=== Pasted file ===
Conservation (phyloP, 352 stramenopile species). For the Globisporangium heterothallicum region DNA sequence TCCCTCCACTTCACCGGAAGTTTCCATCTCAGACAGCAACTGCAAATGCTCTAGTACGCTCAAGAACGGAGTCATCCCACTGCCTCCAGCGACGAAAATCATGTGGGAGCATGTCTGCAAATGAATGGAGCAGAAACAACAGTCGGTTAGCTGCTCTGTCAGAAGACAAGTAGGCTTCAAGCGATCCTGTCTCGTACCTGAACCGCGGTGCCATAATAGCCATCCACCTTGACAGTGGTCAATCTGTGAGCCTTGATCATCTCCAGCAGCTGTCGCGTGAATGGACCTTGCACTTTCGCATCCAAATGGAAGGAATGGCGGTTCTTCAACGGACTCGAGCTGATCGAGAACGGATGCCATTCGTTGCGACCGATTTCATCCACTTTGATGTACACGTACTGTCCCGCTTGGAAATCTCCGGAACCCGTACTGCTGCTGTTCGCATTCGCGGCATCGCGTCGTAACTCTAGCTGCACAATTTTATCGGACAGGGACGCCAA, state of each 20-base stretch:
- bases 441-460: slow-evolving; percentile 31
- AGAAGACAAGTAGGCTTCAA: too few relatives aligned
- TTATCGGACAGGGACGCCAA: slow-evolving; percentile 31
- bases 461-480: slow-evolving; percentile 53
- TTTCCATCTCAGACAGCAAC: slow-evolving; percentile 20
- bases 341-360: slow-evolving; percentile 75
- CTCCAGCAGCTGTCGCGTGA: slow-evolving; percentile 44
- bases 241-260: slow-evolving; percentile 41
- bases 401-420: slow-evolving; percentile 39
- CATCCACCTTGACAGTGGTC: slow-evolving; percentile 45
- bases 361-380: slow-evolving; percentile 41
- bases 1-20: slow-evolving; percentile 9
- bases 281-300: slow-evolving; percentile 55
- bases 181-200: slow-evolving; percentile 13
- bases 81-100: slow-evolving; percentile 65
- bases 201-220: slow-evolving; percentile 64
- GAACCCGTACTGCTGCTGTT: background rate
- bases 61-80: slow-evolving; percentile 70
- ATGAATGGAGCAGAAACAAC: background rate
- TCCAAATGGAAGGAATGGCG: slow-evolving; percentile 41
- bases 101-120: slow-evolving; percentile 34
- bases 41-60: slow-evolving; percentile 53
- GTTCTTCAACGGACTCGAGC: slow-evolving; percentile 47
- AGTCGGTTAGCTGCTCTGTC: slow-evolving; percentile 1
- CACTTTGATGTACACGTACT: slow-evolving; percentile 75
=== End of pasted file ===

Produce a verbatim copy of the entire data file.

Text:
Conservation (phyloP, 352 stramenopile species). For the Globisporangium heterothallicum region DNA sequence TCCCTCCACTTCACCGGAAGTTTCCATCTCAGACAGCAACTGCAAATGCTCTAGTACGCTCAAGAACGGAGTCATCCCACTGCCTCCAGCGACGAAAATCATGTGGGAGCATGTCTGCAAATGAATGGAGCAGAAACAACAGTCGGTTAGCTGCTCTGTCAGAAGACAAGTAGGCTTCAAGCGATCCTGTCTCGTACCTGAACCGCGGTGCCATAATAGCCATCCACCTTGACAGTGGTCAATCTGTGAGCCTTGATCATCTCCAGCAGCTGTCGCGTGAATGGACCTTGCACTTTCGCATCCAAATGGAAGGAATGGCGGTTCTTCAACGGACTCGAGCTGATCGAGAACGGATGCCATTCGTTGCGACCGATTTCATCCACTTTGATGTACACGTACTGTCCCGCTTGGAAATCTCCGGAACCCGTACTGCTGCTGTTCGCATTCGCGGCATCGCGTCGTAACTCTAGCTGCACAATTTTATCGGACAGGGACGCCAA, state of each 20-base stretch:
- bases 441-460: slow-evolving; percentile 31
- AGAAGACAAGTAGGCTTCAA: too few relatives aligned
- TTATCGGACAGGGACGCCAA: slow-evolving; percentile 31
- bases 461-480: slow-evolving; percentile 53
- TTTCCATCTCAGACAGCAAC: slow-evolving; percentile 20
- bases 341-360: slow-evolving; percentile 75
- CTCCAGCAGCTGTCGCGTGA: slow-evolving; percentile 44
- bases 241-260: slow-evolving; percentile 41
- bases 401-420: slow-evolving; percentile 39
- CATCCACCTTGACAGTGGTC: slow-evolving; percentile 45
- bases 361-380: slow-evolving; percentile 41
- bases 1-20: slow-evolving; percentile 9
- bases 281-300: slow-evolving; percentile 55
- bases 181-200: slow-evolving; percentile 13
- bases 81-100: slow-evolving; percentile 65
- bases 201-220: slow-evolving; percentile 64
- GAACCCGTACTGCTGCTGTT: background rate
- bases 61-80: slow-evolving; percentile 70
- ATGAATGGAGCAGAAACAAC: background rate
- TCCAAATGGAAGGAATGGCG: slow-evolving; percentile 41
- bases 101-120: slow-evolving; percentile 34
- bases 41-60: slow-evolving; percentile 53
- GTTCTTCAACGGACTCGAGC: slow-evolving; percentile 47
- AGTCGGTTAGCTGCTCTGTC: slow-evolving; percentile 1
- CACTTTGATGTACACGTACT: slow-evolving; percentile 75